Sitcom has become a dirty word, and Lew Riley thinks that's a shame. After all, he points out, Shakespeare and Moliere wrote sitcom, too.
Riley writes comedies; to him there is no sweeter sound than that of an audience laughing. Every time he sets out to write serious drama, in fact, comedy creeps in.
Take his latest play, "Hyur Edukashun," which will premiere tonight at the Anaheim Cultural Arts Center. It started as a drama about self-assertiveness, but by the time he was finished, it was part farce, part romance--and mostly comedy.
Maybe that has something to do with Riley's ability to find humor in his own experiences. "The General Is Coming! The General Is Coming!"--which he wrote in 1980--is a military comedy that grew out of his stint in the Army. (And not everyone finds humor in that situation.) In 1984, he based "Game Show" on his experiences as a contestant on "Password" and "The Joker's Wild."
He describes "Hyur Edukashun" as "a thinly veiled reminiscence" of his six years as an applied writing instructor at Cal State Fullerton, where he earned a bachelor's degree and a master's in communications. "The names have been changed, however," he added with a laugh.
Riley has taken a lot of literary license with the characters who staff the English department at his fictional Hargrove College. The deliberate misspelling of the title indicates the tongue-in-cheek spirit of his script.
The three-act play, about a shy secretary who falls for an idealistic professor, includes a carnivorous cheerleader, a pedantic professor and a licentious librarian, along with a variety of easily recognizable teaching types, he said.
Still, "I have fond reminiscences of Cal State," he said. "They were very good to me."
Riley described himself as shy and said teaching forced him to be more outgoing. He also found that he could use his sense of humor to enliven what can be deadly dull subject matter: "I could teach people the difference between 'less' and 'few,' and make it interesting."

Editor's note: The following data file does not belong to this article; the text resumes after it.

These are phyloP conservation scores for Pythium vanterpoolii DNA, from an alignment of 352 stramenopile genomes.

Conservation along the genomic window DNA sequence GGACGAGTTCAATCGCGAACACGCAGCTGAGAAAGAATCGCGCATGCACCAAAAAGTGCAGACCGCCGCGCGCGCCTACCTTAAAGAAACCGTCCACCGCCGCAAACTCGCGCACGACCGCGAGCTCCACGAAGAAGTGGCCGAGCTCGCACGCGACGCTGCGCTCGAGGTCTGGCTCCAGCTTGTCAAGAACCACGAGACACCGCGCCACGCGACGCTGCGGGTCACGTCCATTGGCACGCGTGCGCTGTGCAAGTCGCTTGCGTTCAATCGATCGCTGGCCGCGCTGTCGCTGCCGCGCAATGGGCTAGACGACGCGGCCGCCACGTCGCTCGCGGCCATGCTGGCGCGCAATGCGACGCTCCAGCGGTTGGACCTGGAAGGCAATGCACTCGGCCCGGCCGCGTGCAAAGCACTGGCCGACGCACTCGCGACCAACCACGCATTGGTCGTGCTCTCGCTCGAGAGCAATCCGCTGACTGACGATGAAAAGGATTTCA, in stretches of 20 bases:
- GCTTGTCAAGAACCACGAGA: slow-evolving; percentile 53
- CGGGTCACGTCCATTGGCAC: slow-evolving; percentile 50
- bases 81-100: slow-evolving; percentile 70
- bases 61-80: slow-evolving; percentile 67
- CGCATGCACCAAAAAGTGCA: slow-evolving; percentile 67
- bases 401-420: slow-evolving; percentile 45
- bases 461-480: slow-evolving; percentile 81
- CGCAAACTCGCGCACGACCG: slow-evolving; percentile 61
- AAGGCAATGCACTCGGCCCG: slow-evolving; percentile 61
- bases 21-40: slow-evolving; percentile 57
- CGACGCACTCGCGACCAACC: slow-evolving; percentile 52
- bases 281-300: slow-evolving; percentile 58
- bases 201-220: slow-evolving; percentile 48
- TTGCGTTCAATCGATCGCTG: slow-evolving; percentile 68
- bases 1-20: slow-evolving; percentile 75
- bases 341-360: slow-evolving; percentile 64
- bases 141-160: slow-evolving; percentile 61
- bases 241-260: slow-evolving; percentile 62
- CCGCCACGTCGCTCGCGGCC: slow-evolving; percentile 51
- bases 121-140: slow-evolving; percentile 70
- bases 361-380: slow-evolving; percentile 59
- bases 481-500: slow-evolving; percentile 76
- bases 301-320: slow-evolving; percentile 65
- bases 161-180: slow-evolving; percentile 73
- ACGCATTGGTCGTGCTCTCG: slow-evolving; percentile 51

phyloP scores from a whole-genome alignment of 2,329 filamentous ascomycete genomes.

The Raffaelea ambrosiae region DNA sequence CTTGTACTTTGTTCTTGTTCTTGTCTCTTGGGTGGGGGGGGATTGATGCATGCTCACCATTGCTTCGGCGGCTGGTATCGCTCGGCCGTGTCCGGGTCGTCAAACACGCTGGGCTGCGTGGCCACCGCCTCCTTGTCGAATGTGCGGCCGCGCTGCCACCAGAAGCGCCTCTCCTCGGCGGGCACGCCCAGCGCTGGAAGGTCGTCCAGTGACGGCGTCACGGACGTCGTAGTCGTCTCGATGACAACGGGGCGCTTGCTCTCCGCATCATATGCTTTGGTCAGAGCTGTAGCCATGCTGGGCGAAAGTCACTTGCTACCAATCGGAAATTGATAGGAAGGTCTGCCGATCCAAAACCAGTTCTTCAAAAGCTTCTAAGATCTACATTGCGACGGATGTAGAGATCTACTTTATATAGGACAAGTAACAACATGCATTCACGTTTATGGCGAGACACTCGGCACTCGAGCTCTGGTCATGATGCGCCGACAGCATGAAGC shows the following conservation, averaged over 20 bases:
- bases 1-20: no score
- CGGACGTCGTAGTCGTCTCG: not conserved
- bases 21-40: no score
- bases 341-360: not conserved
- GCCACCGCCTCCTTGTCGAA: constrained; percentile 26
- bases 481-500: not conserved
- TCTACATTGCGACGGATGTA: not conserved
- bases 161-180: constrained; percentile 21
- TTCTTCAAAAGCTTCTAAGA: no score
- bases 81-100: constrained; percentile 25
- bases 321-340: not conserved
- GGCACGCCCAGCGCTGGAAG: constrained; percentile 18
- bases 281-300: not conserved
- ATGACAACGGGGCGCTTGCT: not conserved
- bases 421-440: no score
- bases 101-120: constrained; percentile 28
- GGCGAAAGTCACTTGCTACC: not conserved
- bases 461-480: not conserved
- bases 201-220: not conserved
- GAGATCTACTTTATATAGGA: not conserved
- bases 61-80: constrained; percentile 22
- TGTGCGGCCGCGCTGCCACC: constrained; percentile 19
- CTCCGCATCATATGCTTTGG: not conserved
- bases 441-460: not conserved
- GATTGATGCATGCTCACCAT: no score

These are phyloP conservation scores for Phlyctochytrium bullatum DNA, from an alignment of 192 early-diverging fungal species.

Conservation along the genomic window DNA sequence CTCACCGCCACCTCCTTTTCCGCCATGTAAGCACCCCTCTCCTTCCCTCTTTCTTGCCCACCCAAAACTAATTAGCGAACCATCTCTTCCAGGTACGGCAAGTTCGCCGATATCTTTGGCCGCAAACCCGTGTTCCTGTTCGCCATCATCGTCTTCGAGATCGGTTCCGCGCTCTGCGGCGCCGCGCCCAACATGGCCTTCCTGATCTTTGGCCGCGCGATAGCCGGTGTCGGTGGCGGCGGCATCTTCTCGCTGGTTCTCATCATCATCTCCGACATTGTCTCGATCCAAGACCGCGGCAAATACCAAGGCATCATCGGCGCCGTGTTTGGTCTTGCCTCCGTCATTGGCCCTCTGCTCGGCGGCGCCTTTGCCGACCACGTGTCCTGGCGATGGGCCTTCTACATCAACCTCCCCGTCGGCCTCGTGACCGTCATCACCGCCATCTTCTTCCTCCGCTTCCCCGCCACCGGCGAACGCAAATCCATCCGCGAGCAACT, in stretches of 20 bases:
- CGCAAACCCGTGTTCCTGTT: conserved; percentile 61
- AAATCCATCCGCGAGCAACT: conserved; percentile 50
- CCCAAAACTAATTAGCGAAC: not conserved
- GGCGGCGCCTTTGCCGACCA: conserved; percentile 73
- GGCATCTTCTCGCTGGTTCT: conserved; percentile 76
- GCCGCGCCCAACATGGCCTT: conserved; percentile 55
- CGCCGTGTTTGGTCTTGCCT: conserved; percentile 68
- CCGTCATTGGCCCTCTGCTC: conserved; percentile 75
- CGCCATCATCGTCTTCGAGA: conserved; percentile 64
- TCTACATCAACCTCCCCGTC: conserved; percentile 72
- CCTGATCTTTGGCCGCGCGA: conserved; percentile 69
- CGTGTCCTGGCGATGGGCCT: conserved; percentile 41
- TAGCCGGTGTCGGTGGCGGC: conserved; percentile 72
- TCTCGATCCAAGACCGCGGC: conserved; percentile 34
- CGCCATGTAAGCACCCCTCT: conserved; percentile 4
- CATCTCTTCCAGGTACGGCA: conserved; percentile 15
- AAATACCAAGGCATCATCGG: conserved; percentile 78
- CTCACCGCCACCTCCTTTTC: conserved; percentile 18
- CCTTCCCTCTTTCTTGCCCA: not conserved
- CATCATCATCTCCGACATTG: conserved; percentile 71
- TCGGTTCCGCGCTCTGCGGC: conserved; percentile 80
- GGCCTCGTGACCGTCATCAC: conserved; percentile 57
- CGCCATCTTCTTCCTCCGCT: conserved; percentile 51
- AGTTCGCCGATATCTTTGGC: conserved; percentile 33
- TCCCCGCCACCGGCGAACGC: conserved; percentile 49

"Hyur Edukashun" is the fifth of Riley's comedies to be staged by the Ana-Modjeska Players in Anaheim and the fourth to make its debut there. "The General Is Coming! The General Is Coming!" and "Game Show" have been published and crop up on community theater bills all over the United States. It is still exciting, he said, when a royalty check arrives in the mail and he learns that one of his plays has been produced.
"When you get a royalty check, whether it's $89 or $500, it's just the idea that someone else is doing your work. It's just gratifying to know that it's been done."
A resident of Brea, Riley has been on the board of directors of the Ana-Modjeska Players for five years. He appreciates the willingness to take a chance on original work.
Casting can be difficult, he said, because actors are often hesitant to audition for an untested script. He understands the skepticism: "A lot of originals tend to be vanity productions."
But that initial staging is invaluable for the playwright, he added. "You can see what works and what doesn't work."
Riley makes himself available to work with the cast and director during rehearsals, which in turn give him a chance to fine-tune the script. Betty Stromquist, who has been associated with the theater group since it was founded in 1969 and who is serving as producer of "Hyur Edukashun," said it has been extremely helpful to have the playwright in attendance.
"He does have excellent suggestions, and he's open to suggestions, too," she said.
Riley is already at work on his next play, a TV satire called "I Want It Wednesday." He recently signed with an agent, who is submitting his work to TV production companies.
"My motto," he said, "is 'I hate to write but love having written.' When I sit down and finish something, I look at it and think, 'This isn't a bad job.' It's just that excruciating pain of sitting down and staring at a blank page.
"Thank God for coffee."
Leave it to a comedy writer to provide his own tag line.
"Hyur Edukashun" will play at 8 p.m. Fridays and Saturdays through Nov. 28 at the Anaheim Cultural Arts Center, 931 N. Harbor Blvd., Anaheim. Tickets: $6. Information: (714) 634-9238.